History of Crested Butte
The Town of Crested Butte, fondly referred to as 'The Gateway to the Elk Mountains', sits at an elevation of 8,885 feet and is located 28 miles north of the City of Gunnison in the County of Gunnison. Crested Butte and the surrounding area was originally home to the Ute Indians. Placer miners were present in the area as early as the 1860’s. In 1873, geologist Ferdinand V. Hayden was on an expedition surveying the Elk Mountains. From the top of what is today known as Teocalli Mountain, Hayden referred to present day Crested Butte Mountain and Gothic Mountain as the "crested buttes", which became the Town's namesake. Howard F. Smith, the founding father of Crested Butte, laid out the Town by 1878. While Smith was originally attracted to the area because of the extensive coal deposits, which would eventually become the Town's economic base, Crested Butte initially made it's mark as a supply town for hard rock mining. Smith built a smelter and sawmill to service the mining camps located in the surrounding mountains.
In the 1860s and 1870s coal and silver mines began to open in the surrounding area, and many little mining towns formed. However, when silver mining began to decline, many of these towns failed. Crested Butte, however, was in a better position to survive because it served as a supply town to the surrounding area. Another industry that served to support Crested Butte was ranching.
When the coal mines closed, the town began to shrink, and eventually the local high school was closed. Students had to travel to Gunnison to go to high school. The town did not revive until a ski area was built on Crested Butte Mountain in the 1960s. In 1960, Dick Eflin and Fred Rice purchased what was known as the Malensek Ranch three miles northeast of town, and in the winter of 1962, their company, Crested Butte, Ltd opened a ski area. By the winter of 1962-63, they opened a ski area on Crested Butte Mountain with Colorado’s first gondola. This area grew into the present day resort Town of Mt. Crested Butte, home of Crested Butte Mountain Resort.
From the 1960s to 1990, the Crested Butte public school only facilitated K-5 students, while 6th grade and higher attended school in Gunnison. In 1990 Crested Butte offered middle school in the railroad depot building. In 1992 a new middle school was completed which allowed the public school to facilitate grades K through 8. Finally in 1997, a new facility for the Crested Butte Community School was completed. This included the addition of a public high school so that the school now serves students in grades K-12. In 1993 the Crested Butte Academy opened in Crested Butte, bringing a private high school into town. However, on 9 July 2008, the academy was closed permanently due to financial difficulties that had plagued its entire existence.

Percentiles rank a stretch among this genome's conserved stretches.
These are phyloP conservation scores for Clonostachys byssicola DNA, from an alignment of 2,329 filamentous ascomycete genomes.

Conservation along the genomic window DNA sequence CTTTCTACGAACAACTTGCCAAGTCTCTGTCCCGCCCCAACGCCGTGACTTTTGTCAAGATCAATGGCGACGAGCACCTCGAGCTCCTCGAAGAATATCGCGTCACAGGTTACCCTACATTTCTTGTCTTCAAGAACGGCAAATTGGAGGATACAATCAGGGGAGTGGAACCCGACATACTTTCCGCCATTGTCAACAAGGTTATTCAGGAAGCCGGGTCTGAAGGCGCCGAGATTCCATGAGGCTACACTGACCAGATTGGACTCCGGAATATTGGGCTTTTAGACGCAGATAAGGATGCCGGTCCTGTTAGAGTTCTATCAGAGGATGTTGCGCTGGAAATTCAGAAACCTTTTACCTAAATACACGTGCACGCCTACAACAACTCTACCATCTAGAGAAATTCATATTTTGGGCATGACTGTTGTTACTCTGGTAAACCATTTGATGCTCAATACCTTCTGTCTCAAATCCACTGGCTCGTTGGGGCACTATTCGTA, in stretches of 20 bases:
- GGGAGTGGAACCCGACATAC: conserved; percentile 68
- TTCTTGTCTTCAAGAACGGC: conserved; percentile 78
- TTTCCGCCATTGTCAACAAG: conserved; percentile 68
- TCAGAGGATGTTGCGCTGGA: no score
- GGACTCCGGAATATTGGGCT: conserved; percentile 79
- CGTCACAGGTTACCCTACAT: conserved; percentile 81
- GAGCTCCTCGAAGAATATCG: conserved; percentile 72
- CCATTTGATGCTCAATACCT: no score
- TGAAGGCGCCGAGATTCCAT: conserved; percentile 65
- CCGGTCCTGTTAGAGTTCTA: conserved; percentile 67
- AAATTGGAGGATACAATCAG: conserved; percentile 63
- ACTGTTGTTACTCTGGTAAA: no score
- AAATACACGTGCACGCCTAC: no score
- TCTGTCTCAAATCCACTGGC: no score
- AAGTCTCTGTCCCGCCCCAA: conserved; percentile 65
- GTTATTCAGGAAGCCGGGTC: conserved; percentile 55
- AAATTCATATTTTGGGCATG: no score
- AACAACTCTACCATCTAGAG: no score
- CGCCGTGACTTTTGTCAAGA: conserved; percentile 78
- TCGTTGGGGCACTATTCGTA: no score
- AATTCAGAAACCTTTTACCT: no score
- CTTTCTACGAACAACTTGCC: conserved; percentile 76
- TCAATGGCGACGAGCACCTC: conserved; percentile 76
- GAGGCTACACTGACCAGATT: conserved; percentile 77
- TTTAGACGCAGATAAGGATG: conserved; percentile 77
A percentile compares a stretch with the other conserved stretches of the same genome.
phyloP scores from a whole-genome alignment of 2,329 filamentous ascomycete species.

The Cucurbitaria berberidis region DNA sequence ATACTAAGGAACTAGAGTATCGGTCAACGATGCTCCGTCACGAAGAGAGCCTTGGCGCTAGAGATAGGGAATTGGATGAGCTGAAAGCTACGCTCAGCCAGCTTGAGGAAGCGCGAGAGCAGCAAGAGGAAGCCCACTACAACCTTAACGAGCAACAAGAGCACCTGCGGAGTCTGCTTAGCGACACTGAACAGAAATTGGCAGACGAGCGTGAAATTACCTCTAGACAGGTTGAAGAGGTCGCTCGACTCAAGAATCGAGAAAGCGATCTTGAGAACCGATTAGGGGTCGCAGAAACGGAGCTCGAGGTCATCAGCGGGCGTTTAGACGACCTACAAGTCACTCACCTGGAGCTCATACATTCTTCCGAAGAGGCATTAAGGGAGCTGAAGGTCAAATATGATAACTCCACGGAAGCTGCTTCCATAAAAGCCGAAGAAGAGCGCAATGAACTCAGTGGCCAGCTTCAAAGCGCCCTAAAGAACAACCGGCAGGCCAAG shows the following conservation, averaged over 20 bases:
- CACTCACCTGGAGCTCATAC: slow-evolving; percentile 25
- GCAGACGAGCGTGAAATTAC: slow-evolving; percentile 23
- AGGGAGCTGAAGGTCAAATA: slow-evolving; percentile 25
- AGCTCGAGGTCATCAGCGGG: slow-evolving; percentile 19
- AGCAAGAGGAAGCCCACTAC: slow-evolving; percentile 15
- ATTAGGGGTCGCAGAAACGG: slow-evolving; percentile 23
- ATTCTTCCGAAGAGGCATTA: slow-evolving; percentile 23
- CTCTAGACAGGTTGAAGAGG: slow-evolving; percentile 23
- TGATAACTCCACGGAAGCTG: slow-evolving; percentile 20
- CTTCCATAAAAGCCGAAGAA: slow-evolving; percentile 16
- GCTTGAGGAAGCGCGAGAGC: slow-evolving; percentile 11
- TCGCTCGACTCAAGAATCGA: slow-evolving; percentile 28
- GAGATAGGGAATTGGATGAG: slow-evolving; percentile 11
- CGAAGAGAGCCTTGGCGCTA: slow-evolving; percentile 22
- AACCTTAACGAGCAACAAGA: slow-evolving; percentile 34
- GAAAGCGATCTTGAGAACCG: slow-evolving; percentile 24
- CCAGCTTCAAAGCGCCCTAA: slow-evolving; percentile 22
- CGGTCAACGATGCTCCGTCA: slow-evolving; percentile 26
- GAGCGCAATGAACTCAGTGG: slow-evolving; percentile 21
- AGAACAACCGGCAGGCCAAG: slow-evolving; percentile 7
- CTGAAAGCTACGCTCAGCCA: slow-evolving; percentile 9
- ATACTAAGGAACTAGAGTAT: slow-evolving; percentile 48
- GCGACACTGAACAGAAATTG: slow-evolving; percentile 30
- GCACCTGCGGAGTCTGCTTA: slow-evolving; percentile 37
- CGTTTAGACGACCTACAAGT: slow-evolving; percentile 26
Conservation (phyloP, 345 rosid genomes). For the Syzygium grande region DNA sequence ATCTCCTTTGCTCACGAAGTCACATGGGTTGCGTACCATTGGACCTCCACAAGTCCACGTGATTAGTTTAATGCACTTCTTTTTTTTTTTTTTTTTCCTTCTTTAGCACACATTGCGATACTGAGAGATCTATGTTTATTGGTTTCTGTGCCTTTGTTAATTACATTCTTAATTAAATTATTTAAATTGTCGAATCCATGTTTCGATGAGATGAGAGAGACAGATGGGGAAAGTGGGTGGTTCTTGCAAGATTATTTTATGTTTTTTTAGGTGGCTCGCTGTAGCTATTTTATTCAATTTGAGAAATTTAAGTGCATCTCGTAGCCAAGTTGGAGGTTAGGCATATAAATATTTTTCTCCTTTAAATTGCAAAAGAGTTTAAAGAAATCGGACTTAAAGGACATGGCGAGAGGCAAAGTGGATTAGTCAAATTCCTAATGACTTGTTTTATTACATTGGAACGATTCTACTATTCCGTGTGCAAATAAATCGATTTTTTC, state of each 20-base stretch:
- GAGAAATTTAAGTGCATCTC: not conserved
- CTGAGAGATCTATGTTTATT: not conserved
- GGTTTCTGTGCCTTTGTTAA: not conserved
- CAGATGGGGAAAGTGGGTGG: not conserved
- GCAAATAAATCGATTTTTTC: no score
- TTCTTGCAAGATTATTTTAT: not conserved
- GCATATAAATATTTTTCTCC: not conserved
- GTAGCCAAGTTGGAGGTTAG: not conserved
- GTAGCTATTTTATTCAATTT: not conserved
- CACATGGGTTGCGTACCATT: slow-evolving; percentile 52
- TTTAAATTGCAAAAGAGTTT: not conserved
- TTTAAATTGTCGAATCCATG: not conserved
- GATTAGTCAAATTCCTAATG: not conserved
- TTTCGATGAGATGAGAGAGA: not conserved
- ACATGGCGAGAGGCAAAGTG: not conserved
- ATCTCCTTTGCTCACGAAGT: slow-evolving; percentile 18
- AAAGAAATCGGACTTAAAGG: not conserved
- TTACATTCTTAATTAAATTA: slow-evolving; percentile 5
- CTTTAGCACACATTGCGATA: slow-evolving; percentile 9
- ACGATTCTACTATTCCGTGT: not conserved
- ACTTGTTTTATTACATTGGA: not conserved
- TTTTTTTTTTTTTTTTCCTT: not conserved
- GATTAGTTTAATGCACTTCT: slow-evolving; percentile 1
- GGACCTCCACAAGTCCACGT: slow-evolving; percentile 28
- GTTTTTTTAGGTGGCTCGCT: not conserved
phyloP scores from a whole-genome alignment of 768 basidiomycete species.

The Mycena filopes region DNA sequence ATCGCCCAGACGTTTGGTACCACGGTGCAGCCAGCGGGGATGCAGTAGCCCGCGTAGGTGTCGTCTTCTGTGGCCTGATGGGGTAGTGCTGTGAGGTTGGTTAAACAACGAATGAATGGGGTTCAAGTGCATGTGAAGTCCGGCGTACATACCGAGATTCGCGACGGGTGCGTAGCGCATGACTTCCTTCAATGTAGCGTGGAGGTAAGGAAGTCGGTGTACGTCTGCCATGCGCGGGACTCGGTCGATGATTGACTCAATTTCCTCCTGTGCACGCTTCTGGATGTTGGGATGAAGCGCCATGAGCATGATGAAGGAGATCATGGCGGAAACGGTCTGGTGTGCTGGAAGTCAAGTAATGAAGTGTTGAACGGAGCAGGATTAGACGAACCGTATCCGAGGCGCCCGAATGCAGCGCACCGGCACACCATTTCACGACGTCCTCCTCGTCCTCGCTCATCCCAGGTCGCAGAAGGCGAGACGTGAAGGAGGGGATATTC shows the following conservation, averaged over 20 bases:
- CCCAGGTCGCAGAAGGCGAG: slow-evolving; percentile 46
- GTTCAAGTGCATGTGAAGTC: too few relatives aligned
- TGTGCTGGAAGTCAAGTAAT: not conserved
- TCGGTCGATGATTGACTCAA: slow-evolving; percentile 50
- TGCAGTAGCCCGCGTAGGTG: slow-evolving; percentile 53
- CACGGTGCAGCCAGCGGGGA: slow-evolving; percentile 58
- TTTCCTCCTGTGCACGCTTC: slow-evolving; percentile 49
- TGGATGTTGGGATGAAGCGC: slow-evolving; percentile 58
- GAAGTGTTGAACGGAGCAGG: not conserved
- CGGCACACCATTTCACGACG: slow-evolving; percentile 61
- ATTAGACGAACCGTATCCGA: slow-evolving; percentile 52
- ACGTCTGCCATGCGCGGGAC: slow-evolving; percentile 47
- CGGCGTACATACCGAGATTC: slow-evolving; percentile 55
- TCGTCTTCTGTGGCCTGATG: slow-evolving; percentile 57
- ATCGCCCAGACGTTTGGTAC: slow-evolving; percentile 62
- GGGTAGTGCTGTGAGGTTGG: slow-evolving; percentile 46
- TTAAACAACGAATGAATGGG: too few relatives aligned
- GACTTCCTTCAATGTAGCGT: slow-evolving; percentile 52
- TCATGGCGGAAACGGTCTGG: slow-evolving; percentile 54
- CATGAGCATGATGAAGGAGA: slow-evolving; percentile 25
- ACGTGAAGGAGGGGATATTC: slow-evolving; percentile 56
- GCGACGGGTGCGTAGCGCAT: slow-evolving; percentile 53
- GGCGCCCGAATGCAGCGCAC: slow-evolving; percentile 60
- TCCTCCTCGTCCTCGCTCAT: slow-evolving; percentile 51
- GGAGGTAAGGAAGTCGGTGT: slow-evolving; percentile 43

Since the 1970s, several companies have attempted to mine molybdenum on Mount Emmons (called the "Red Lady") near Crested Butte. In 1977 W Mitchell was elected mayor of Crested Butte and led a campaign which stopped AMAX (now Freeport-McMoRan) from building a billion-dollar molybdenum mine on Mount Emmons. Because of his battle against the anticipated environmental impact, Mitchell is known as the man who "saved a mountain". The same year, 1977, saw the formation of the High Country Citizens' Alliance (HCCA), an environmental organization dedicated to protecting natural resources within the Upper Gunnison River Valley.
Currently the rights for Mount Emmons molybdenum are owned by U.S. Energy Corp. On 25 April 2011, Thomson Creek Metals announced that it had terminated its option agreement with U.S. Energy Corp. to acquire an interest in the Mount Emmons molybdenum project. Although US Energy continued to maintain its commitment to moving the project forward on its own behalf, the withdrawal of Thomson Creek Metals was heralded as a major victory in the town of Crested Butte in its battle against the proposed molybdenum mine.
With the days of coal mining long since passed, Crested Butte and the surrounding area is now a year-round vacation destination. Know as “the wildflower capital of Colorado,” Crested Butte is not only a heritage tourism site, but a playground for people of all ages and interests, with endless opportunities ranging from snow sports to wildflower viewing, river running to rock climbing, hiking to biking, and festivals and events.